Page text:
Cesa­rean Deli­ve­ry on Mater­nal Request
(Res­source pour l’ate­lier 12)

NIH State-of-the-Science Confe­rence : Cesa­rean Deli­ve­ry on Mater­nal Request
March 27 – 29, 2006
Natio­nal Ins­ti­tutes of Health, Bethes­da, Maryland
Pre­sen­ta­tion (PDF)
Final sta­te­ment (PDF)

Des­pite the natio­nal goal of redu­cing rates of cesa­rean deli­ve­ry to 15 percent of births esta­bli­shed as part of Heal­thy People 2010, cesa­rean deli­ve­ry rates have conti­nued to increase. In 2004, 1.2 mil­lion or 29.1 percent of births in the Uni­ted States were by cesa­rean deli­ve­ry. An esti­ma­ted 2.5 percent of births that year were cesa­rean deli­ve­ries per­for­med on request, in the absence of medi­cal neces­si­ty, and the rate of cesa­reans on request appears to be gro­wing rapid­ly over time.

The poten­tial bene­fits of elec­tive cesa­rean deli­ve­ry as com­pa­red to vagi­nal deli­ve­ry are not ful­ly unders­tood but are thought to include decrea­sed risk of uri­na­ry incon­ti­nence, pel­vic organ pro­lapse, anal sphinc­ter damage, and fecal incon­ti­nence. Elec­tive cesa­rean deli­ve­ry also has the bene­fit of flexible timing for mother and phy­si­cian. Howe­ver, like any major sur­gi­cal pro­ce­dure, there are risks asso­cia­ted with cesa­rean deli­ve­ry. Risks that are known to be higher for cesa­rean deli­ve­ries than for vagi­nal deli­ve­ry include adverse reac­tions to anes­the­sia, brea­thing pro­blems, blee­ding, infec­tion, uri­na­ry tract inju­ry, and inju­ry to the baby. In addi­tion, reco­ve­ry time fol­lo­wing cesa­rean deli­ve­ry is typi­cal­ly lon­ger than for vagi­nal delivery.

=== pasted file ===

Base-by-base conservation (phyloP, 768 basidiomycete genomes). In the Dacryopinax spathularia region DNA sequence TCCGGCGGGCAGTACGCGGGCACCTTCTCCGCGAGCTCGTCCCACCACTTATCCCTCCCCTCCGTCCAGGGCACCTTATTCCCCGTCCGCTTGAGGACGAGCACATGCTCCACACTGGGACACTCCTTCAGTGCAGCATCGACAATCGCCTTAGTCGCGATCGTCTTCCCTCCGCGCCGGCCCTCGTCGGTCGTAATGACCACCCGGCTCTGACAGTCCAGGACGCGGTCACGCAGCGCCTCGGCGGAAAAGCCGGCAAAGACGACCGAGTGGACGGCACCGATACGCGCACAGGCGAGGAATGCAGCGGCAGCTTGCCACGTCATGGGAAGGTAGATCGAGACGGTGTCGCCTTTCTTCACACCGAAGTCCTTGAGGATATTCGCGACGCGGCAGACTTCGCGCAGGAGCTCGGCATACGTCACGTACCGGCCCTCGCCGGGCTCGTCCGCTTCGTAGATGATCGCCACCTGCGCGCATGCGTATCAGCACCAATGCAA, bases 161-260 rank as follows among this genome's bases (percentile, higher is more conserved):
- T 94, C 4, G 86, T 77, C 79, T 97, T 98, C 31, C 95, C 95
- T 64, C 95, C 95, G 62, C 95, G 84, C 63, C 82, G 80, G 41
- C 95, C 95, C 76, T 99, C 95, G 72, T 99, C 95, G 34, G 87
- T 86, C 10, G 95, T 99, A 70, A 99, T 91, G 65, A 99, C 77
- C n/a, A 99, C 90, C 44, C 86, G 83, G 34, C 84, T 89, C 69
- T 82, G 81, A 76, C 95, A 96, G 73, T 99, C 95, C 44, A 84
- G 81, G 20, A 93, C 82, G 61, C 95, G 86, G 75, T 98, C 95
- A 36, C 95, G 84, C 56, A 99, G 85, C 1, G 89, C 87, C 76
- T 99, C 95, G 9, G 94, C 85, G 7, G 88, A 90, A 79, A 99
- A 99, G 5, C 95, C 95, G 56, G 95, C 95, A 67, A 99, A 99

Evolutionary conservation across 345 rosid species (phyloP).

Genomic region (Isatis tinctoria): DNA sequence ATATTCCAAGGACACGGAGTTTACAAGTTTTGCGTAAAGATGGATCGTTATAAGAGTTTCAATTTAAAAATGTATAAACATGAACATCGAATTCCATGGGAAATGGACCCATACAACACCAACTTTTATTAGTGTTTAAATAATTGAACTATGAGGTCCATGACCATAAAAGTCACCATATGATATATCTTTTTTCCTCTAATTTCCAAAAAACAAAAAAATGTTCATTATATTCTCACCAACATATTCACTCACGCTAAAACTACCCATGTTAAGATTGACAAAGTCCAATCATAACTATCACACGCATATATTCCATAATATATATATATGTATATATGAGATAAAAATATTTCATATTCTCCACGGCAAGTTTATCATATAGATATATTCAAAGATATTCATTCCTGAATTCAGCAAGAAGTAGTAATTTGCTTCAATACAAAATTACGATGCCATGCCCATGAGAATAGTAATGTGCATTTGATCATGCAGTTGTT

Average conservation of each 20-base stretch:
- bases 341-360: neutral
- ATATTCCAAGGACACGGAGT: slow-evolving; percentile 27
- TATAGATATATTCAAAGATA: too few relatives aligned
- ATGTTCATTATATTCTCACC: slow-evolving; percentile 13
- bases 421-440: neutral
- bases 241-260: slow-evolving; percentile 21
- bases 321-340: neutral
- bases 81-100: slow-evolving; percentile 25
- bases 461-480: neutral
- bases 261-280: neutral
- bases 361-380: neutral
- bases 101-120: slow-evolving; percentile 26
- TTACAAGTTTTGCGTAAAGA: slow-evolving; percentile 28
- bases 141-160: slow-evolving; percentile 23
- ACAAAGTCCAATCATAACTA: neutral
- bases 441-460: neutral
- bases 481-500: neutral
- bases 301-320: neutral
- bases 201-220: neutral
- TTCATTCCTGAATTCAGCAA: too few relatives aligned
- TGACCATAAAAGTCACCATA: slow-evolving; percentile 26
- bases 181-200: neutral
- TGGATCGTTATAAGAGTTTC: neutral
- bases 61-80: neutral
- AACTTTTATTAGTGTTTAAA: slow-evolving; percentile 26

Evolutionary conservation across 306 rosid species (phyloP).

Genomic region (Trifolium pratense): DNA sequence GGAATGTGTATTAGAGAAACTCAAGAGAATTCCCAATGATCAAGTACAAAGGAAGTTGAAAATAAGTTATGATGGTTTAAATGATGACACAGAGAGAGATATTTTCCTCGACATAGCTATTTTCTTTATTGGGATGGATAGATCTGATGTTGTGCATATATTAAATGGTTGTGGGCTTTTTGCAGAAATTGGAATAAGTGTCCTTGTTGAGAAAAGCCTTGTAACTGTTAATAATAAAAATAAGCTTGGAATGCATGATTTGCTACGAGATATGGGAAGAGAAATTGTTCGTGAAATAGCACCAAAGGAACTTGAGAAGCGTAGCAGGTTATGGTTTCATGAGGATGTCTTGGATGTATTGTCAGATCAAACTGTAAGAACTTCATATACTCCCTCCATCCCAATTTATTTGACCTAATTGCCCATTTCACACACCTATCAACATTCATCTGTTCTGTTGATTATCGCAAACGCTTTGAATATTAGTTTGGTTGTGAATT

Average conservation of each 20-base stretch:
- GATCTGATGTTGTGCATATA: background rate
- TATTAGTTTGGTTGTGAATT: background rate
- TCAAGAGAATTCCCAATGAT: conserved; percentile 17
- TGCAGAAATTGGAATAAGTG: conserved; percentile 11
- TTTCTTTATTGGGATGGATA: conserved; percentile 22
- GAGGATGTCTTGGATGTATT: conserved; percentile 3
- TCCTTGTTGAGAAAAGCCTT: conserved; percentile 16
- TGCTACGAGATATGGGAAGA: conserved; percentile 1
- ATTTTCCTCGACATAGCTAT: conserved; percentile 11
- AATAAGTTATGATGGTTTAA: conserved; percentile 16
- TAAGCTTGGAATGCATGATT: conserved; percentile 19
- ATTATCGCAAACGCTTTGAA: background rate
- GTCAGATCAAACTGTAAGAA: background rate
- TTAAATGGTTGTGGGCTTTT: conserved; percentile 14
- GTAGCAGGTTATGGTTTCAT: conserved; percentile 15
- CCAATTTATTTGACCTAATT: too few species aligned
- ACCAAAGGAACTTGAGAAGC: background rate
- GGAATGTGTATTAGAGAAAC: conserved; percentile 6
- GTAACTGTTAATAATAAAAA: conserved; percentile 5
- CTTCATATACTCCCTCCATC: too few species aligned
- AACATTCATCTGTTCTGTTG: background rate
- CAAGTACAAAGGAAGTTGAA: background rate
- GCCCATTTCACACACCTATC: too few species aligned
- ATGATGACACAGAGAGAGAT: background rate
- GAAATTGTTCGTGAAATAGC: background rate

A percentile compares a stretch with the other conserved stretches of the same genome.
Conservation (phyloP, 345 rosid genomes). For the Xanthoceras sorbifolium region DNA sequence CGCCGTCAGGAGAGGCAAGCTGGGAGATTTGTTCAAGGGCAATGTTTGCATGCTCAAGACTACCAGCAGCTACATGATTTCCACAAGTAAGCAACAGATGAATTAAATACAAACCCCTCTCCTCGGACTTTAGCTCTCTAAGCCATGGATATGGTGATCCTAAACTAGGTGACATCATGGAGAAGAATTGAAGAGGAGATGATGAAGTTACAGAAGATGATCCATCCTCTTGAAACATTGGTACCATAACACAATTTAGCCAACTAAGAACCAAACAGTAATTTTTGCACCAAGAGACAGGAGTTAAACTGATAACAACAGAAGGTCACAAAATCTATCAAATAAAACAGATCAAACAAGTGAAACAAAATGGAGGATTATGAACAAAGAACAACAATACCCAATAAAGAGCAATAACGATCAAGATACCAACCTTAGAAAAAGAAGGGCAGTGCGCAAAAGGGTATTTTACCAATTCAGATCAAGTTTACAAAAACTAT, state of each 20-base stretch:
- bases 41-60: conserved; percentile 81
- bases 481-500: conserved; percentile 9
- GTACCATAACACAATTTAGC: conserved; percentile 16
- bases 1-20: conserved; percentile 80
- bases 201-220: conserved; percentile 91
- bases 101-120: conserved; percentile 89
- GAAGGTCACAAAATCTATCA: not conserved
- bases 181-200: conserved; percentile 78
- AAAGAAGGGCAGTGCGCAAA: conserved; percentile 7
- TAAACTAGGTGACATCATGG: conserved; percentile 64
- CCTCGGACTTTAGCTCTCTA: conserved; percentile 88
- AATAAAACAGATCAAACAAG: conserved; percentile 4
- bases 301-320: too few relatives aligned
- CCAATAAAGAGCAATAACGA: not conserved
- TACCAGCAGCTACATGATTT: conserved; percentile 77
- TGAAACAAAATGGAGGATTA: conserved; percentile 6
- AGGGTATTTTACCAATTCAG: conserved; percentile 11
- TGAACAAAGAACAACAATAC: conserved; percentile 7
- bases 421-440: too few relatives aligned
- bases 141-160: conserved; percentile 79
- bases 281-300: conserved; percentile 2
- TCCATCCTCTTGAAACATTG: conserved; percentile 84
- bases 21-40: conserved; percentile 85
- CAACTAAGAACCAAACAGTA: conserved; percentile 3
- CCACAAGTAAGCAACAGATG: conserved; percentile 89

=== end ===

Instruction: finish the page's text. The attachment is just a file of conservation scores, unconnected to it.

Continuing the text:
Given these risks, any deci­sion to deli­ver by cesa­rean deli­ve­ry when vagi­nal deli­ve­ry is also avai­lable should be infor­med by the best pos­sible infor­ma­tion regar­ding poten­tial health out­comes, good and bad, for both mother and baby. Toward that end, the Natio­nal Ins­ti­tute of Child Health and Human Deve­lop­ment and the Office of Medi­cal Appli­ca­tions of Research of the Natio­nal Ins­ti­tutes of Health will convene a State-of-the-Science Confe­rence from March 27 to 29, 2006, to assess the avai­lable scien­ti­fic evi­dence rele­vant to the fol­lo­wing questions :

• What is the trend and inci­dence of cesa­rean deli­ve­ry over time in the Uni­ted States and other coun­tries (when pos­sible sepa­rate by intent)?
• What are the short-term (under one year) and long-term bene­fits and harms to mother and baby asso­cia­ted with cesa­rean by request ver­sus attemp­ted vagi­nal delivery ?
• What fac­tors influence bene­fits and harms ?
• What future research direc­tions need to be consi­de­red to get evi­dence for making appro­priate deci­sions regar­ding cesa­rean on request or attemp­ted vagi­nal delivery ?

An impar­tial, inde­pendent panel is char­ged with revie­wing the avai­lable publi­shed lite­ra­ture in advance of the confe­rence, inclu­ding a sys­te­ma­tic lite­ra­ture review com­mis­sio­ned through the Agen­cy for Heal­th­care Research and Qua­li­ty. The first day and a half of the confe­rence consists of pre­sen­ta­tions by expert resear­chers and prac­ti­tio­ners, and open public dis­cus­sions. On Wed­nes­day, March 29, the panel will present a sta­te­ment of its col­lec­tive assess­ment of the evi­dence to ans­wer each of the ques­tions above. The panel will also hold a press confe­rence to address ques­tions from the media. The draft sta­te­ment will be publi­shed online later that day, and the final ver­sion will be relea­sed approxi­ma­te­ly 6 weeks later.

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